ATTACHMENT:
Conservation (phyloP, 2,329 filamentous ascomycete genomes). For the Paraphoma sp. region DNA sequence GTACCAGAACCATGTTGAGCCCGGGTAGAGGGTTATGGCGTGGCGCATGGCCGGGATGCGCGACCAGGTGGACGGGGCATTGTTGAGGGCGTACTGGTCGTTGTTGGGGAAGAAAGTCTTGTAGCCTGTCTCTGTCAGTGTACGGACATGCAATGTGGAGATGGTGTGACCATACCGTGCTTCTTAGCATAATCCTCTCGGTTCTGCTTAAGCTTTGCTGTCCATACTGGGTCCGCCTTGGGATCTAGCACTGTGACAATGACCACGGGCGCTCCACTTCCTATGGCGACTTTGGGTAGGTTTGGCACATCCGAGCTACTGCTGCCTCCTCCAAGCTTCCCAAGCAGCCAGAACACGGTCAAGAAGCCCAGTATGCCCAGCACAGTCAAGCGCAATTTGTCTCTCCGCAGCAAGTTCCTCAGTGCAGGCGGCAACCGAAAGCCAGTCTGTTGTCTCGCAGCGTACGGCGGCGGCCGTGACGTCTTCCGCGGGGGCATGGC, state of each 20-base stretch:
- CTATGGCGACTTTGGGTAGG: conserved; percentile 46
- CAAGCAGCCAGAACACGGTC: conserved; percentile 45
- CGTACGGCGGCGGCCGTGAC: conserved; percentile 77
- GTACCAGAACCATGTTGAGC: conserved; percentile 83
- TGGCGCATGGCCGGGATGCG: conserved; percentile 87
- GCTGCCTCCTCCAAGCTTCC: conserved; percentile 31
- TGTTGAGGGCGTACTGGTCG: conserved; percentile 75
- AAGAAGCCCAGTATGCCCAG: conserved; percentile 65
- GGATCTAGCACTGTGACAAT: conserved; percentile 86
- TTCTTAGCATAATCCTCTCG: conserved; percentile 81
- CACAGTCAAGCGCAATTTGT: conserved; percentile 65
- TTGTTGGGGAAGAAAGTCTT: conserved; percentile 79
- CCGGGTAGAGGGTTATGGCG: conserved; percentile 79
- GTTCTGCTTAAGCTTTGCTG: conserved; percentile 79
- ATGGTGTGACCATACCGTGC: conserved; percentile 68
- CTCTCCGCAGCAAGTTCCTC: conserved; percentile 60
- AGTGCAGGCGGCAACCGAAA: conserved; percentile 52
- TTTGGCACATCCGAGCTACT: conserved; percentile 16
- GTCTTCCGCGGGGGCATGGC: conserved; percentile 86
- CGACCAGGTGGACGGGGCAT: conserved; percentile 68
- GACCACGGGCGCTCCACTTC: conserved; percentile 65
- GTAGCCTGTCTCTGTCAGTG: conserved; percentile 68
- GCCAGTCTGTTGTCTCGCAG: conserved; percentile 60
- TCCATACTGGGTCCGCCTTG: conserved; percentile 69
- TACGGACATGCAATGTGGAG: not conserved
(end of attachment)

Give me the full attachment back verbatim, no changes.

Conservation (phyloP, 2,329 filamentous ascomycete genomes). For the Paraphoma sp. region DNA sequence GTACCAGAACCATGTTGAGCCCGGGTAGAGGGTTATGGCGTGGCGCATGGCCGGGATGCGCGACCAGGTGGACGGGGCATTGTTGAGGGCGTACTGGTCGTTGTTGGGGAAGAAAGTCTTGTAGCCTGTCTCTGTCAGTGTACGGACATGCAATGTGGAGATGGTGTGACCATACCGTGCTTCTTAGCATAATCCTCTCGGTTCTGCTTAAGCTTTGCTGTCCATACTGGGTCCGCCTTGGGATCTAGCACTGTGACAATGACCACGGGCGCTCCACTTCCTATGGCGACTTTGGGTAGGTTTGGCACATCCGAGCTACTGCTGCCTCCTCCAAGCTTCCCAAGCAGCCAGAACACGGTCAAGAAGCCCAGTATGCCCAGCACAGTCAAGCGCAATTTGTCTCTCCGCAGCAAGTTCCTCAGTGCAGGCGGCAACCGAAAGCCAGTCTGTTGTCTCGCAGCGTACGGCGGCGGCCGTGACGTCTTCCGCGGGGGCATGGC, state of each 20-base stretch:
- CTATGGCGACTTTGGGTAGG: conserved; percentile 46
- CAAGCAGCCAGAACACGGTC: conserved; percentile 45
- CGTACGGCGGCGGCCGTGAC: conserved; percentile 77
- GTACCAGAACCATGTTGAGC: conserved; percentile 83
- TGGCGCATGGCCGGGATGCG: conserved; percentile 87
- GCTGCCTCCTCCAAGCTTCC: conserved; percentile 31
- TGTTGAGGGCGTACTGGTCG: conserved; percentile 75
- AAGAAGCCCAGTATGCCCAG: conserved; percentile 65
- GGATCTAGCACTGTGACAAT: conserved; percentile 86
- TTCTTAGCATAATCCTCTCG: conserved; percentile 81
- CACAGTCAAGCGCAATTTGT: conserved; percentile 65
- TTGTTGGGGAAGAAAGTCTT: conserved; percentile 79
- CCGGGTAGAGGGTTATGGCG: conserved; percentile 79
- GTTCTGCTTAAGCTTTGCTG: conserved; percentile 79
- ATGGTGTGACCATACCGTGC: conserved; percentile 68
- CTCTCCGCAGCAAGTTCCTC: conserved; percentile 60
- AGTGCAGGCGGCAACCGAAA: conserved; percentile 52
- TTTGGCACATCCGAGCTACT: conserved; percentile 16
- GTCTTCCGCGGGGGCATGGC: conserved; percentile 86
- CGACCAGGTGGACGGGGCAT: conserved; percentile 68
- GACCACGGGCGCTCCACTTC: conserved; percentile 65
- GTAGCCTGTCTCTGTCAGTG: conserved; percentile 68
- GCCAGTCTGTTGTCTCGCAG: conserved; percentile 60
- TCCATACTGGGTCCGCCTTG: conserved; percentile 69
- TACGGACATGCAATGTGGAG: not conserved